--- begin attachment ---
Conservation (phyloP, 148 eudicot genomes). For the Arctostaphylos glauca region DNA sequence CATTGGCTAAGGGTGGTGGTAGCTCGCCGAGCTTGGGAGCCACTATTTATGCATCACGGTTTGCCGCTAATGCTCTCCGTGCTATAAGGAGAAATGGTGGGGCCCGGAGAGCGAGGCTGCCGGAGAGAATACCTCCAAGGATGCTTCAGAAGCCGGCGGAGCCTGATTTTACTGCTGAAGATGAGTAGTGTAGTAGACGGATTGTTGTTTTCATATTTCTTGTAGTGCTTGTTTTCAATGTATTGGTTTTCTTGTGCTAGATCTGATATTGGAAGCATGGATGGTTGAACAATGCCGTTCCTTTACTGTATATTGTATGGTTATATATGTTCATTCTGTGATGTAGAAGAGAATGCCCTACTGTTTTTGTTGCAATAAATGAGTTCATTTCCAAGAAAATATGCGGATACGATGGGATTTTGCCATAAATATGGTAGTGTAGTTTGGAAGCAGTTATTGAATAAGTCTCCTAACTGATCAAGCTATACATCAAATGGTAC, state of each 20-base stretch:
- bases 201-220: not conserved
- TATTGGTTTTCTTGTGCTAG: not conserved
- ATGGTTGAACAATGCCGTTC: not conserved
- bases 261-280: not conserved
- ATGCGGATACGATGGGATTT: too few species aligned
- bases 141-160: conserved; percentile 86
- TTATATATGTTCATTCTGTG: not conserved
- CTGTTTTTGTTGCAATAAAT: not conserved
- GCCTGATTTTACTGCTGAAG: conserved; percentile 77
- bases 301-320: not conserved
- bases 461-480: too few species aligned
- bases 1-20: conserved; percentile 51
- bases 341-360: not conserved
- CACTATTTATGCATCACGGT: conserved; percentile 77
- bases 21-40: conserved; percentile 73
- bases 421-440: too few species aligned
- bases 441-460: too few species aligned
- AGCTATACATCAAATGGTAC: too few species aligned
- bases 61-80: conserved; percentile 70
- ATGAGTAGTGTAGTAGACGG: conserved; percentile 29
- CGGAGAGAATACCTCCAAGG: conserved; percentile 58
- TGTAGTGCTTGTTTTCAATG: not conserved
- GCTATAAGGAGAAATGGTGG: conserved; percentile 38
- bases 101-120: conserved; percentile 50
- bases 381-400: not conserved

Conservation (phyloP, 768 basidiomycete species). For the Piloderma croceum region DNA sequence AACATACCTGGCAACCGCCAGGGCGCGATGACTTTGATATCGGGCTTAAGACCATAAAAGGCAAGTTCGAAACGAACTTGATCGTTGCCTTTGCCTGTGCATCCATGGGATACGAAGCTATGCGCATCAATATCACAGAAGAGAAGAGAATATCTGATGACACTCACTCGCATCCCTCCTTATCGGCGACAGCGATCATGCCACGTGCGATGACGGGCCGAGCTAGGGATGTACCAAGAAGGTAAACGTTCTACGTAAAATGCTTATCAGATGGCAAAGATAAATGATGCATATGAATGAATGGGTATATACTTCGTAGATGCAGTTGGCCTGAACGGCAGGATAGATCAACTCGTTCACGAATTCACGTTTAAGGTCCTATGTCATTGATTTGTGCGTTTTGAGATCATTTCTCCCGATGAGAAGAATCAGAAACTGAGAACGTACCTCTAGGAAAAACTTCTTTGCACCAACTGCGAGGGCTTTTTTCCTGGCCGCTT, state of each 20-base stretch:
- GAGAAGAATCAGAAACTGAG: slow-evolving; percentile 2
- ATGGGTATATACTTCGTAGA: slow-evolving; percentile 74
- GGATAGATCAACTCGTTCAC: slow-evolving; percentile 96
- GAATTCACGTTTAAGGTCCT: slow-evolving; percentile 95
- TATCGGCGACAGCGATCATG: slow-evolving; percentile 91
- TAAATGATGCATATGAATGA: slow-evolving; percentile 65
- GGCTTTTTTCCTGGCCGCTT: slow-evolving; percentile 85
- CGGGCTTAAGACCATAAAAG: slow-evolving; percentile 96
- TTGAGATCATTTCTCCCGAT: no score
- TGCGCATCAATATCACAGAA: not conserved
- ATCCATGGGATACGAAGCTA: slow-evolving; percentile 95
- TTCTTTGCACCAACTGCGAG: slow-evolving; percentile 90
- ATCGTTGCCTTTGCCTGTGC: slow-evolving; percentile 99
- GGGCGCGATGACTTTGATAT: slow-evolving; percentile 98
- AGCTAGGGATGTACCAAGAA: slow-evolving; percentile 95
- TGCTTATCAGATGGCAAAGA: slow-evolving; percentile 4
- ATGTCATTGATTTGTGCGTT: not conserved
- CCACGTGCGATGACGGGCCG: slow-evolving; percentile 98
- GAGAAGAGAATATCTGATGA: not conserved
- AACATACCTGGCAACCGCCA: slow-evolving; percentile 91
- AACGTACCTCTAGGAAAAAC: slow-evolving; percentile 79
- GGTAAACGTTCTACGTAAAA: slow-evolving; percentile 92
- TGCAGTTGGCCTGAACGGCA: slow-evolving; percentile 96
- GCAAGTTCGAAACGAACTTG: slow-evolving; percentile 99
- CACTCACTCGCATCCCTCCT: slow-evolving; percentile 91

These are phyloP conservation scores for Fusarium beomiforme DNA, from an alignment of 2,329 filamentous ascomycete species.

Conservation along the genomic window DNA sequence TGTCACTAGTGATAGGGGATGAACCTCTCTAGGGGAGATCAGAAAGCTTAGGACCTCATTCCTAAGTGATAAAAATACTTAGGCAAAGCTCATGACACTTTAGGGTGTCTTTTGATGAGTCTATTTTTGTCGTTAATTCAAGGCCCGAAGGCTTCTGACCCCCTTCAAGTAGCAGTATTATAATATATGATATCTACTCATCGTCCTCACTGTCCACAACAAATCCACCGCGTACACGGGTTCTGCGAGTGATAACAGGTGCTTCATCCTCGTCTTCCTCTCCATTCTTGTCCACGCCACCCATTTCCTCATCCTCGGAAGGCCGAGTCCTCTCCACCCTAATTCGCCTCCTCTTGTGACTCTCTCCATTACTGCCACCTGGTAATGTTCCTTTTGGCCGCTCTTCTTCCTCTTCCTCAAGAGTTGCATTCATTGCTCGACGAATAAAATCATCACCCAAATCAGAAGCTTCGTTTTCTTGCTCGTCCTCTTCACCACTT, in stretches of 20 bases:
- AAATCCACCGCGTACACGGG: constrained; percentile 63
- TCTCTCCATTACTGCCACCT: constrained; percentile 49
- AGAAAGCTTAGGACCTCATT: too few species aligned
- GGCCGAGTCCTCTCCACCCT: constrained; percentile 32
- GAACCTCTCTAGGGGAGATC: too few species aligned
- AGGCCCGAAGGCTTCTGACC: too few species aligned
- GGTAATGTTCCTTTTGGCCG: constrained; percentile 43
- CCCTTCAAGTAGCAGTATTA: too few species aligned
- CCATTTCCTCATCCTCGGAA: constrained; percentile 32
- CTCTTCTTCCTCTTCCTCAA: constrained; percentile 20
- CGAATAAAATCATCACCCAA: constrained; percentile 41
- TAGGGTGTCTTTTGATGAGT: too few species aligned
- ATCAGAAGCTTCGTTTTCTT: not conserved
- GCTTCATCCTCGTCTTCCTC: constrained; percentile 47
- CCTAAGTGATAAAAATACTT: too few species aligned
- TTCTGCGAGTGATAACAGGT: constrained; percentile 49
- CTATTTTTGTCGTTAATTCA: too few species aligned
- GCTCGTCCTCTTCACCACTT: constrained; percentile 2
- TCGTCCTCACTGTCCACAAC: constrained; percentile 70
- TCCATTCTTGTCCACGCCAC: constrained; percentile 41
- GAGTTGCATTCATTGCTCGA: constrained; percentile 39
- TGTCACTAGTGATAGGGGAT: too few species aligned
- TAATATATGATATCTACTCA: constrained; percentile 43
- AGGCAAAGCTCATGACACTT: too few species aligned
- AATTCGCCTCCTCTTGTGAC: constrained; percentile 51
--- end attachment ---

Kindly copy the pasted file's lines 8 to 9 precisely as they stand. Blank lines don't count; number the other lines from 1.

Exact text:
- TTATATATGTTCATTCTGTG: not conserved
- CTGTTTTTGTTGCAATAAAT: not conserved